Justified: Visual Basic Over Python For an Intro To Programming
I see two camps:
- The people that want to know what goes on in the computer - systems level stuff
- The people that want to get something done - application developers
If the Programmer Won't Go To Silicon Valley, Should SV Go To the Programmer?
I was lucky enough to be hired by a company that lets me work remotely. I get paid what I expect/deserve, and I didn't have to move to San Francisco. I go there about 3~4 times a year just to get face-time with the people I work with. They like it because they don't have to find a space for me, and I like it because I didn't want to move to California.
The One Mistake Google Keeps Making
First, the author of the article. Only an idiot would think normal consumers would actually buy this car. It's going to be pay-by-ride, almost like a taxi but without a driver.
Second, HughPickens, who thinks people actually like what he has to say - and repeats the idiot author - which makes him just as much of an idiot.
Please, for the love of $DEITY, go away
Know Your Type: Five Mechanical Keyboards Compared
I used to use a clicky keyboard for many years, the UniComp one, but I don't really use it much anymore. I also have a friend that had a nice cherry keyboard and I got to use it for a while. When I got a Mac a number of years ago, I got the Apple "chicklet" full-size keyboard with a number-pad. I love it. Practically silent operation, and the tactile feedback is quite sufficient. I feel like I always know when the key has been pressed, it never ghosts or misses a stroke. I play a few video games on it (not many) and never had issue with it. Lastly, it's not huge. Very low profile, and I really like that.
It just seems the clicky keyboards are really just clunky to me.
Net Neutrality Comments Overtaxed FCC's System
I really don't get it. XML wasn't designed for things like this, and yet people still want to use it as a database. It's one of the most goofy things I've come across in my years as a developer. I've been working in this industry since before XML was even an idea, and it's still a bad one (well, for things like this anyway). Admittedly it's good to get data from one system to another *in small chunks*, but don't try to move so much data in one block.
How To Anesthetize an Octopus
why not just flood the execution chamber with nitrogen or some other inert gas?
I think it's even easier and I'm not sure why nobody does this: Drain the blood from the person. I gave blood (once) and passed out. It was not very scary, a very short window of "oh, that's weird" and I was gone. I came-to several minutes later and was fine. No gas or dangerous environment, no pain, just drain the blood out.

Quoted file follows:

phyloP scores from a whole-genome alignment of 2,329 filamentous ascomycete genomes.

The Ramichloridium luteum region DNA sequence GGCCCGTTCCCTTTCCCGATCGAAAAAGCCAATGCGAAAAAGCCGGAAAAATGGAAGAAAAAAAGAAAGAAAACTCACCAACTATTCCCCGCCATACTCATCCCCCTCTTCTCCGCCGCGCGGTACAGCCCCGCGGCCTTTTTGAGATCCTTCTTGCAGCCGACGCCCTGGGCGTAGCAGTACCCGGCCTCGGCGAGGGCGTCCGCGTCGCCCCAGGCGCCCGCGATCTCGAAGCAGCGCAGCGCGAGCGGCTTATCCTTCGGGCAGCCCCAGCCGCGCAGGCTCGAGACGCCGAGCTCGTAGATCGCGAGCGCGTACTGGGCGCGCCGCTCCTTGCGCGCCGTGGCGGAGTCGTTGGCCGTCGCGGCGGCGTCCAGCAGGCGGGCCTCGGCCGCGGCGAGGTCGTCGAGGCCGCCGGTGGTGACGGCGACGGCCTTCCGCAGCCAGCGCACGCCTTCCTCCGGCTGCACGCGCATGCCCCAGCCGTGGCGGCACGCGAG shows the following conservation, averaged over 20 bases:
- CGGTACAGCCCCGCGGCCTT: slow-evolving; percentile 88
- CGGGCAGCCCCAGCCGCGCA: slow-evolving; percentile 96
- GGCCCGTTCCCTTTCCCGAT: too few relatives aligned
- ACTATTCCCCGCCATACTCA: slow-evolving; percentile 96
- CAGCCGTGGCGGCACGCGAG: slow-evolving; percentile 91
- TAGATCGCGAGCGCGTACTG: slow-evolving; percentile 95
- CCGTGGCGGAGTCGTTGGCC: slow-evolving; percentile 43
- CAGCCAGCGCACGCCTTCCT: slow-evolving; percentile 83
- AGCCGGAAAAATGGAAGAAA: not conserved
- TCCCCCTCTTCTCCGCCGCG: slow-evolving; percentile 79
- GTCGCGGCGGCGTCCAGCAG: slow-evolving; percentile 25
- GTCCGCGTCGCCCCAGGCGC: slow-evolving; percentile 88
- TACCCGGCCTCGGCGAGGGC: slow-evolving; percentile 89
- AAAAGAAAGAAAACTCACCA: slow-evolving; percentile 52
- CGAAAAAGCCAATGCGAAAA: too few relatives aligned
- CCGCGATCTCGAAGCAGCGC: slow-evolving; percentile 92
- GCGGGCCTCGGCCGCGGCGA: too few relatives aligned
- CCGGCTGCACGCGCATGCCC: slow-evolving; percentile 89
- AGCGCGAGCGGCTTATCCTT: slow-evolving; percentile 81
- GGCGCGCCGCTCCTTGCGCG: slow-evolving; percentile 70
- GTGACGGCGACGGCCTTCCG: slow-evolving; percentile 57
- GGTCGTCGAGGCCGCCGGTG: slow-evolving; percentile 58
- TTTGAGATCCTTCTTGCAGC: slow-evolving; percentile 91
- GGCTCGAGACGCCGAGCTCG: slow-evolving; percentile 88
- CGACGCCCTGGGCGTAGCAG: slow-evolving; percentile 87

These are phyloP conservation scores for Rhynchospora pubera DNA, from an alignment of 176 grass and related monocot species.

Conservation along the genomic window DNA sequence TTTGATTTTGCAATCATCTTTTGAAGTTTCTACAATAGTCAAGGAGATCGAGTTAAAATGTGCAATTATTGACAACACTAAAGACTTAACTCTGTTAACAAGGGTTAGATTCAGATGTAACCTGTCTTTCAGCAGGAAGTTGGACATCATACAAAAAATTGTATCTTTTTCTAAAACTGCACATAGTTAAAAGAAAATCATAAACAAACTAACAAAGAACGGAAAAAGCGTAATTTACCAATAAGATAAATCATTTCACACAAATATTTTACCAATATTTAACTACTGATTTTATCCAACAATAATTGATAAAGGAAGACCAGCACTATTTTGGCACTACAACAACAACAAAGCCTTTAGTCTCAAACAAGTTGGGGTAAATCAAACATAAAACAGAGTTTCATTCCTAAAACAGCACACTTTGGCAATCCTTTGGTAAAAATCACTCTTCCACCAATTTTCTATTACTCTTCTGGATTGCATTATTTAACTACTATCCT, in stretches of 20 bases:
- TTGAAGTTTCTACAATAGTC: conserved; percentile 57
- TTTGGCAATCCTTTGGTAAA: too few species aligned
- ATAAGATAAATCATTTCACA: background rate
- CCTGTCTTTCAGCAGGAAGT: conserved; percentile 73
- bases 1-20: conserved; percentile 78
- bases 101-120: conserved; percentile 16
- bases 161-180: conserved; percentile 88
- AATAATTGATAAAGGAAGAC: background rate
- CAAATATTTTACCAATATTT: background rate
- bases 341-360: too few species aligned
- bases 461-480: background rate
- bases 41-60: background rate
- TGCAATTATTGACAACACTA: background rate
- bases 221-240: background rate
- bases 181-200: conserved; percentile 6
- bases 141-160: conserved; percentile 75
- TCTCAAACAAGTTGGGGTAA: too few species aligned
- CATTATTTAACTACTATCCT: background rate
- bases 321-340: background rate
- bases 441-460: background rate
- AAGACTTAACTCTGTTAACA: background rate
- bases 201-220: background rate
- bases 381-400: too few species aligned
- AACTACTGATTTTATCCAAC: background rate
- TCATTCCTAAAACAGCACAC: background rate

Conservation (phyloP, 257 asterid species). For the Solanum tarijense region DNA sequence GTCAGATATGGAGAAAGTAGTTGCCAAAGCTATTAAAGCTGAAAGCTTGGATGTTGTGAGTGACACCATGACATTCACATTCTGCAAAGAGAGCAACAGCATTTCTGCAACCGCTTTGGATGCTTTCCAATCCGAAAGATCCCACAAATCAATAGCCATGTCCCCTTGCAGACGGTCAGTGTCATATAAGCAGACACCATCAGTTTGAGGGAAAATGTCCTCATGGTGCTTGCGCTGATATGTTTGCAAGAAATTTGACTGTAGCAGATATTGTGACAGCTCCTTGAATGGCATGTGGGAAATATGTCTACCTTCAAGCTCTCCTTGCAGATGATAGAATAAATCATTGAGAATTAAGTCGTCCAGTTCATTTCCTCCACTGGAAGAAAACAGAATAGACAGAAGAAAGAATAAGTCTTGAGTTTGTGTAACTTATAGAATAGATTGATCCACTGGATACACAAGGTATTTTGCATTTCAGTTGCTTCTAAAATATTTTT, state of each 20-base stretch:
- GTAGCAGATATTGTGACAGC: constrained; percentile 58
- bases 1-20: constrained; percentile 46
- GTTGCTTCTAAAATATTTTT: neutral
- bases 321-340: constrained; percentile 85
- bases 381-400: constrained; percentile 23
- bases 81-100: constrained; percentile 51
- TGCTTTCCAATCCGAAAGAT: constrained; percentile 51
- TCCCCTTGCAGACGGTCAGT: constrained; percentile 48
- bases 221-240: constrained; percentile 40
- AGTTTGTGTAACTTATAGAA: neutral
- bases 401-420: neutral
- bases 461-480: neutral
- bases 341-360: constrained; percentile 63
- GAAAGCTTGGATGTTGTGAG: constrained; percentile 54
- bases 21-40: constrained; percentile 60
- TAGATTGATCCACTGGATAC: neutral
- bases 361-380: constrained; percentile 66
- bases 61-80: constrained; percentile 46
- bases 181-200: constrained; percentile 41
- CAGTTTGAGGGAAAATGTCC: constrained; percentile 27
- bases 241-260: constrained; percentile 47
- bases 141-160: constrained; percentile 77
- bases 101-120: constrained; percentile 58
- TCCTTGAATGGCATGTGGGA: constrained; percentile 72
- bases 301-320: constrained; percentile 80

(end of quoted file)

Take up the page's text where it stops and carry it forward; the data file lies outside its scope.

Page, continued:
China Worried About Terrorist Pigeons
I remember when the color-coded scare-o-meter played at the airports: "The current threat level is Orange". And every time I heard it I thought to myself, "... and it will never change". Turns out I was right.
New Research Casts Doubt On the "10,000 Hour Rule" of Expertise
I think it really requires all of the above (Passion, Education, Practice) to be a real expert. Those that really love a particular subject tend to do the other two automatically. Whether it's fixing cars, botany, math, or computer programming. I look for people with passion to work with. If they do what they do just because it's a job, I don't really want to work with drones.
Ask Slashdot: Swift Or Objective-C As New iOS Developer's 1st Language?
As of now, Swift *is* native tools. And it's a far more elegant language than Objective-C.
Scala Designer Martin Odersky On Next Steps
I really like Scala, but I only use a small subset of all the crazy (and what I consider a bunch of superfluous) language features. Simpler Java with Closures is what is should be. Granted I'm not a language expert/theorist, but most of us that code for a living aren't. Trying to read some of the more esoteric features of Scala leaves me with "I thought it was supposed to make my life easier". When I have to spend an hour looking up syntax to describe what the code is doing - well, that doesn't work for me.
Why Phone Stores Should Stockpile Replacements
It troubles me that you were without your phone for a few days. Really... well... NOT. What kind of tripe is this on Slashdot? This is perhaps one of the most whinging pathetic things I've heard in a while. It reminds me of a two-year-old crying over spilt milk.
If Java Wasn't Cool 10 Years Ago, What About Now?
Java as a language isn't fun - I haven't used it for many, many years now - but the advent of JVM-targeted languages makes the Java ecosystem fantastic.
Starting with the JVM - a very good machine that runs on pretty much anything, without having to re-compile your program. Perfect, no, but is anything? And the performance (given that it's a virtual machine) is top-notch.
Then there are the JVM-targeted languages: Scala, Groovy, JPython, BeanShell, etc, etc... Pick your poison.
Then there is a crap-ton of very useful libraries out there, and they can be used with any of the above targeted JVM-targeted languages.
So, we can whine about Java (the language) but really, I use it (the JVM, the other languages, and the libraries) to get stuff done. Cool, no. Productive, yes.